Visits typically are comprised of two components: a campus tour and an info session, where someone, usually from the admissions team, leads a discussion about the school. We recommend taking advantage of both -- and any other -- opportunities offered by the school. Keep in mind, though, that these visit experiences are typically highly sculpted, so we recommend doing three things on any campus visit… First, sit in the dining area where students are abound. Are they happy? Excited? What are they wearing? Are they socializing? Can you see yourself there? Second, grab a school newspaper. What are the issues being discussed? Are they relevant to you? Do they speak to your interests or concerns? And, third, examine the bulletin boards while walking around campus. What is being advertised? Apartments? Missing items? Jobs? Internships? Social activism? These things can fill many of the gaps avoided in the more refined components of the formal visit. Also, it makes sense for you to take a look at the current year’s supplemental application questions, those questions that are specific to that college and see if you can find ways to answer them through the experience of your visit.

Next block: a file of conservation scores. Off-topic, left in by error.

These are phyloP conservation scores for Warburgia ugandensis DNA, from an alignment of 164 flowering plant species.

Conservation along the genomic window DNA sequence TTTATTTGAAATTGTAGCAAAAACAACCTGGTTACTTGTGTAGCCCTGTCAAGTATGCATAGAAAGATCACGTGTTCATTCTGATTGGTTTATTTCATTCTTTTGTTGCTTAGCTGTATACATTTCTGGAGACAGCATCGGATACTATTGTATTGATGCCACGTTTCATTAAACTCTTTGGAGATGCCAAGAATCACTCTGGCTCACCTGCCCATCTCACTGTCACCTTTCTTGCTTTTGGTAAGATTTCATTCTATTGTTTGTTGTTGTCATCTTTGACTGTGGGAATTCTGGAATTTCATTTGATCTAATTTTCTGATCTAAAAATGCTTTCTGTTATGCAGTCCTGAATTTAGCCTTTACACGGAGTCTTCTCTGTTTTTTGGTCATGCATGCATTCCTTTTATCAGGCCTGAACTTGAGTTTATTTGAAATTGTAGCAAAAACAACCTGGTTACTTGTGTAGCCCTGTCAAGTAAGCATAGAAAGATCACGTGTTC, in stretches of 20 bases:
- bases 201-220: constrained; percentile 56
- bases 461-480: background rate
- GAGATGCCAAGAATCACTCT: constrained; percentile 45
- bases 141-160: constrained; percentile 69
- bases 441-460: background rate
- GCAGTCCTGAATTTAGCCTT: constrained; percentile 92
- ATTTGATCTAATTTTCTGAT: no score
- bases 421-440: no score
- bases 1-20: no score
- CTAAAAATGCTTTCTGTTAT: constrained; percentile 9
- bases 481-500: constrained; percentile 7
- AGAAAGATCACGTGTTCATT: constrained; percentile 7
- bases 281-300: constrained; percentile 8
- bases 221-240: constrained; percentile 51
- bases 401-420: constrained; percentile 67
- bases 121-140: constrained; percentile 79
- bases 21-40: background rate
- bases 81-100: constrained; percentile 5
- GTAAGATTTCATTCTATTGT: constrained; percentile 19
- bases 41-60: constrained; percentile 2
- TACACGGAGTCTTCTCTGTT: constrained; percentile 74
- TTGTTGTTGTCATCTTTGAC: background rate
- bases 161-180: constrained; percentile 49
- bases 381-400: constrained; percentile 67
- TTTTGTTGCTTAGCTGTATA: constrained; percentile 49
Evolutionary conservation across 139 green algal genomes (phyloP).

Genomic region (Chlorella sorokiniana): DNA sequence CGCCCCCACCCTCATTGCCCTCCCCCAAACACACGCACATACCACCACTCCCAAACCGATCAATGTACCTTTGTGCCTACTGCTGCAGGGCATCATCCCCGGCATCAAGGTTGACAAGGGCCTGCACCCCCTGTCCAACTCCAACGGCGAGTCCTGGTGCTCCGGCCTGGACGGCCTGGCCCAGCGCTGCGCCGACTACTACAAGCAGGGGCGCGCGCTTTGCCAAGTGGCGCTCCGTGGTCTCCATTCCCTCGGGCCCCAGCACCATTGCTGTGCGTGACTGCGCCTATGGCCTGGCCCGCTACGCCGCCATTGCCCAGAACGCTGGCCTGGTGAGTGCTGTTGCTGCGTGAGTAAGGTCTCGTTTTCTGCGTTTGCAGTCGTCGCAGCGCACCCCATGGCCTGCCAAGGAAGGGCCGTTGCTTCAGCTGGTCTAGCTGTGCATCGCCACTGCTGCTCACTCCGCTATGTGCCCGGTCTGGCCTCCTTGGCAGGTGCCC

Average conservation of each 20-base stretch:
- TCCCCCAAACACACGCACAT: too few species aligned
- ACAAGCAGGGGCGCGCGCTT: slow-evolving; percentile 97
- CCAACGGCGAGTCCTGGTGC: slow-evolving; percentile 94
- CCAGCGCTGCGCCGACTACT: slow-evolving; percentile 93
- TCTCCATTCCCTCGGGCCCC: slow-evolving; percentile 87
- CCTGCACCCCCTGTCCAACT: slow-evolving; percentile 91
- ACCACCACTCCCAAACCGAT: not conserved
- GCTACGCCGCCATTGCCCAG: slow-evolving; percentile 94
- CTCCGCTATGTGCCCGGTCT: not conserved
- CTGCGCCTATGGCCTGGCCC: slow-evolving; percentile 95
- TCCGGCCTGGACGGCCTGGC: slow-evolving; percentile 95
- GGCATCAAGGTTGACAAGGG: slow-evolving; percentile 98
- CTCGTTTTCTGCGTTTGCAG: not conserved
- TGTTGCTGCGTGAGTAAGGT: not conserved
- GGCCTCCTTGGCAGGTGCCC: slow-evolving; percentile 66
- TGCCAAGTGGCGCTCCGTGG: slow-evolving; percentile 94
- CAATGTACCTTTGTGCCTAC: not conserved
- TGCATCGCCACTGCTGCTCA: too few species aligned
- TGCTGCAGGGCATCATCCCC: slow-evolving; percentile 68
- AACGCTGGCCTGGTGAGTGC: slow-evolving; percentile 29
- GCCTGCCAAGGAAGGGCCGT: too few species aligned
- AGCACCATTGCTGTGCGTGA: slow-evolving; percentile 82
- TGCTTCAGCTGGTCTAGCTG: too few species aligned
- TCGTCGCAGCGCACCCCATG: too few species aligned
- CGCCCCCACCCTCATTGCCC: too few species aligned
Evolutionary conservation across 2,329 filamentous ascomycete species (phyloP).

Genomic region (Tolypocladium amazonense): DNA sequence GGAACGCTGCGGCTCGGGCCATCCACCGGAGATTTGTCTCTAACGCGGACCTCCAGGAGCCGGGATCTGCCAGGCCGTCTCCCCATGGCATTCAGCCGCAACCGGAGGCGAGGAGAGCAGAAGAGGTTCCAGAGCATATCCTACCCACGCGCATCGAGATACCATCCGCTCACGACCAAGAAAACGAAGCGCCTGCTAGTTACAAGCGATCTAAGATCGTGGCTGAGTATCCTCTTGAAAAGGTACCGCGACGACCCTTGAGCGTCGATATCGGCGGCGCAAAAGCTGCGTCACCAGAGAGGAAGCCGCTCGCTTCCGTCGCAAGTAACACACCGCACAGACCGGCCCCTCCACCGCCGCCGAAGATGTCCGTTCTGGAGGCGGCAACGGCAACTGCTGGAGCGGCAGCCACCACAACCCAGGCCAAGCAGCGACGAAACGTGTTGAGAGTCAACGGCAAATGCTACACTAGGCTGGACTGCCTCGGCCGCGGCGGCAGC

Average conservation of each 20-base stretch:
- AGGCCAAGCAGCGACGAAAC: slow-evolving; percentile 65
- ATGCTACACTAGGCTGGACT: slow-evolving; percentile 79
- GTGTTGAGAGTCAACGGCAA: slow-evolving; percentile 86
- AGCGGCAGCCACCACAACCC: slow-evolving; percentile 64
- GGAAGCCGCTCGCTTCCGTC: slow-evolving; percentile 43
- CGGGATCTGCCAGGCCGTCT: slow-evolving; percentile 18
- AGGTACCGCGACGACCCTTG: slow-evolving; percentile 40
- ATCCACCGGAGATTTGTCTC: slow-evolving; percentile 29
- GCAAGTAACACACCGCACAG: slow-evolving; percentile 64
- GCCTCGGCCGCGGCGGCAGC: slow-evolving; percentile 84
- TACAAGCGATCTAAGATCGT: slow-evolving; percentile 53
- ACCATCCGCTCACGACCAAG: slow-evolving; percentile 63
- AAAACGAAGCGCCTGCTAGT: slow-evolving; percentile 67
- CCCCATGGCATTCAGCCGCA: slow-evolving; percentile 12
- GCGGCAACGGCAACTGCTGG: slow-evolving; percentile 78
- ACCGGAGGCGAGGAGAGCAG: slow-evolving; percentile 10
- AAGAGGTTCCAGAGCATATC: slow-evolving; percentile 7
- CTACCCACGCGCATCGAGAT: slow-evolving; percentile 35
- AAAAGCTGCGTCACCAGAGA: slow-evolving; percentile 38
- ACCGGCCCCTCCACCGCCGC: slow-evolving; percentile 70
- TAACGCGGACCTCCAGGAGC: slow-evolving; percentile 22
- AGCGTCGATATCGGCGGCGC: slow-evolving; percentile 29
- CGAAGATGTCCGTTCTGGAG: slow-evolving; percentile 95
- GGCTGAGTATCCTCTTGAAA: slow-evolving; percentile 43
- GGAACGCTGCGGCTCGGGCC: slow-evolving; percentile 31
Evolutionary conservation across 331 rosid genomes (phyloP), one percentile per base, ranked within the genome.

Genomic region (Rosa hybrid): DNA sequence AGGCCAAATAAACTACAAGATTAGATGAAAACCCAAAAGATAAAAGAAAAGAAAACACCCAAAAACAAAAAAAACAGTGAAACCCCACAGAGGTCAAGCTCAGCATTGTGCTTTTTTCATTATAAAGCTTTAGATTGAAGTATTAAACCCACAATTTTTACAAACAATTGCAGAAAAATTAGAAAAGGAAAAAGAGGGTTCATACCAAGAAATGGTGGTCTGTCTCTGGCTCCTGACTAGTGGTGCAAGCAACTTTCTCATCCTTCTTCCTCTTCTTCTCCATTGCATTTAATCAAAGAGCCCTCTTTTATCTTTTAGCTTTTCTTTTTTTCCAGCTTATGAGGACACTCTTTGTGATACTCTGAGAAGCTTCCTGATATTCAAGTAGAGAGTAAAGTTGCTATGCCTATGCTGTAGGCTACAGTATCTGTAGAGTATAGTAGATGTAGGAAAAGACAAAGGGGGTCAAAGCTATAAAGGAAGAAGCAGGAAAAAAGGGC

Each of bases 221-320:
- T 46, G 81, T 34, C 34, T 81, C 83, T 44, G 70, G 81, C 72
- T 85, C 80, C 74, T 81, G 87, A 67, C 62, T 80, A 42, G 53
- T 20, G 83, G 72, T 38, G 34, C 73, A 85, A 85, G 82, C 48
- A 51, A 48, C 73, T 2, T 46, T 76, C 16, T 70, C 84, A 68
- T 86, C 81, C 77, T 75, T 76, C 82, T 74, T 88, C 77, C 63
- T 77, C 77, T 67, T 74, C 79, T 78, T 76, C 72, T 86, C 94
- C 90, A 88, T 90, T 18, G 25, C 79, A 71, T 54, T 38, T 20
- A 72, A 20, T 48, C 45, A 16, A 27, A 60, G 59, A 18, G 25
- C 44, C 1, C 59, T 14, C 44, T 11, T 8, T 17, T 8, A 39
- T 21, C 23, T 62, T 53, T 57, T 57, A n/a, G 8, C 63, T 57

What if I cannot get on the official tour and info session?
If you cannot get on the official visit or they are not offered on days when you are there, ask if you can be provided with information for a self-guided tour. Most admissions offices will offer these. Then, you and your family can stroll around at your own leisure. This being said, given the role of demonstrated interest, we recommend that you take some time to drop a quick email to your admissions representative to let them know you were there and what you thought of the place after your tour!